Seventeen-Year Itch: Cicada Swarm 2013 | Books & Authors | Hudson Valley | Chronogram Magazine
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Seventeen-Year Itch: Cicada Swarm 2013 

Last Updated: 06/10/2013 6:48 am
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  • © 2013 Anderson Design Group, Inc.

When did people first notice the prime numbered cycles of cicadas, something that only happens in North America? Certainly the early Pilgrims experienced an emergence a few years after landing at Plymouth Rock. William Bradford wrote in 1633, "all the month of May, there was such a quantity of a great sort of flyes like for bigness to wasps or bumblebees, which came out of holes in the ground and replenished all the woods, and ate the green things, and made such a constant yelling noise as made all the woods ring of them, and ready to deaf the hearers."

Naturalist Paul Dudley was the first to study the emergence in detail. His research took a very long time to get going. He incorrectly called them locusts, and first observed them in 1699, then again in 1716, but he waited until 1733 to make sure they really were emerging every 17 years, when he submitted his results to the Royal Society in London. "They are in great numbers in our woods, the noise is loud to the degree that our farmers have not been able to hear their cowbells tho in sight. I have myself been traveling thro the midst of thousands of them, and the noise was such that there was no conversing for some miles together, & it carried even some terror with it." This agrees with the Prophet Joel when he alludes to the noise made by this animal: "As the noise of the chariots upon the tops of mountains shall they leap, like the noise of a flame of fire."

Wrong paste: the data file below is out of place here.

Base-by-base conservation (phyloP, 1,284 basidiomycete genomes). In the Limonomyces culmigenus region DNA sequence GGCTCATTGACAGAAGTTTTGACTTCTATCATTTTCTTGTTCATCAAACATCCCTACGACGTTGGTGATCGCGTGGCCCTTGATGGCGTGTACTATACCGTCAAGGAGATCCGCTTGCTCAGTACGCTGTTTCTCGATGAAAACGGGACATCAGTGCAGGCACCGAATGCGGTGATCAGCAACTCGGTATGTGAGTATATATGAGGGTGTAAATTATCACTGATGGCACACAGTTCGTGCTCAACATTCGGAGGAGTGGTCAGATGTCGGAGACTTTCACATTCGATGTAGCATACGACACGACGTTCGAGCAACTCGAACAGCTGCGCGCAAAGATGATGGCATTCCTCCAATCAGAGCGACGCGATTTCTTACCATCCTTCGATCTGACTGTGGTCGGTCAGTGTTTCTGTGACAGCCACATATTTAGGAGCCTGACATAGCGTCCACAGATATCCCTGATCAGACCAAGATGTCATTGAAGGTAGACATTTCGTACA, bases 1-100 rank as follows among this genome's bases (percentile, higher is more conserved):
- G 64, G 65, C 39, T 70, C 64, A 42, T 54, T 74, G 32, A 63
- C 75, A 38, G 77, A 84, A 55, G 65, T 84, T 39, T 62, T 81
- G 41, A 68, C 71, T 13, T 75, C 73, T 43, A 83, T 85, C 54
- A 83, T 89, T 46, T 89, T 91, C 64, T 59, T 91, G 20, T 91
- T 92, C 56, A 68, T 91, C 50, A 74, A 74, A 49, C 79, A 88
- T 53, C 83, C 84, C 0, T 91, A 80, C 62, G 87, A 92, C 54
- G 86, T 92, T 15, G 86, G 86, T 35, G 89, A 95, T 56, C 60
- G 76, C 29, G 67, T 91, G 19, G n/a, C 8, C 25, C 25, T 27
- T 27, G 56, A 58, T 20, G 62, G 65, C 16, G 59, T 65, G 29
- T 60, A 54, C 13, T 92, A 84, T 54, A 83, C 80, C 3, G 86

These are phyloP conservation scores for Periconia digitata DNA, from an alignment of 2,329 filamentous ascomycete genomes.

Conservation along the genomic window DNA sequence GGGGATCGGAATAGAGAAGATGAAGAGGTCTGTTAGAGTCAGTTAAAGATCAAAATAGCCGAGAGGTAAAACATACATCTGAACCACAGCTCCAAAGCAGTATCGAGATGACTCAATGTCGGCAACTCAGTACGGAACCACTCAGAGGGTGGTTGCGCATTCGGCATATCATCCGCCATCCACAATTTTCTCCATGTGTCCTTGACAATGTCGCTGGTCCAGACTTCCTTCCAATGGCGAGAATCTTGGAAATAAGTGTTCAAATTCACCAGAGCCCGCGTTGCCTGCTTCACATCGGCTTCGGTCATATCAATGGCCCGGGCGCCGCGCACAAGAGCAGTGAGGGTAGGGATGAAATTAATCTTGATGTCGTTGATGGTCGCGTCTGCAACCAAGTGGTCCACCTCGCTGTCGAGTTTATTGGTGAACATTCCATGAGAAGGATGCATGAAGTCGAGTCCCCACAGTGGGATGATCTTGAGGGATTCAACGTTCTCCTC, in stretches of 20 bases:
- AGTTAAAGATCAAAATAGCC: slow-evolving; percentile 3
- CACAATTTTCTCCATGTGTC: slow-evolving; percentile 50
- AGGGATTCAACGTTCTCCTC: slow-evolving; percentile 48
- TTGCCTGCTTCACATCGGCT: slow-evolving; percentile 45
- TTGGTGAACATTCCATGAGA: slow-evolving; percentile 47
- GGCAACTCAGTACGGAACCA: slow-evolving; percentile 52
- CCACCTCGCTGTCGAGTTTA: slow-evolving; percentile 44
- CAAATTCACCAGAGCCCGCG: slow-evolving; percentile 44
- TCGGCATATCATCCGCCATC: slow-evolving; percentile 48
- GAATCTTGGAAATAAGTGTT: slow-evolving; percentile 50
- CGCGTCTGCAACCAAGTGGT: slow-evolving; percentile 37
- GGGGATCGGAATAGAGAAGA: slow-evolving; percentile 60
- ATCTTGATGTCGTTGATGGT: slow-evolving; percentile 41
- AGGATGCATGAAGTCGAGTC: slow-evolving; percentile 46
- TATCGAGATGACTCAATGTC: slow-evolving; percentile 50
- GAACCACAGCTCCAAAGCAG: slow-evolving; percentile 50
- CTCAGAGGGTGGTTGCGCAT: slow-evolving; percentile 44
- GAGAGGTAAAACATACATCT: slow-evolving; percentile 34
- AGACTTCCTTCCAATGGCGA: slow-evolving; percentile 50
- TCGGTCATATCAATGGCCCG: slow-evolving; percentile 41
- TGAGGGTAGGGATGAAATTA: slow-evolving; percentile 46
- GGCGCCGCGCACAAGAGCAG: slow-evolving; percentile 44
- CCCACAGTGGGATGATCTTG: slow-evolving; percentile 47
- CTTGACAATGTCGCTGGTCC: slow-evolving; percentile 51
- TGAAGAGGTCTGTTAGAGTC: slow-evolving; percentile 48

I believe people actually like the sound of all this white noise in the forest. It is like begging to listen to the call of the ocean in a conch shell, or the repeating peal of waves on the shore, or even the pleasing flow of traffic on the highway below the city window. We have long appreciated the washes of pitchless rhythms crashing in from this noisy world. And now more than ever we can praise the musical value of noise as never so much loved before.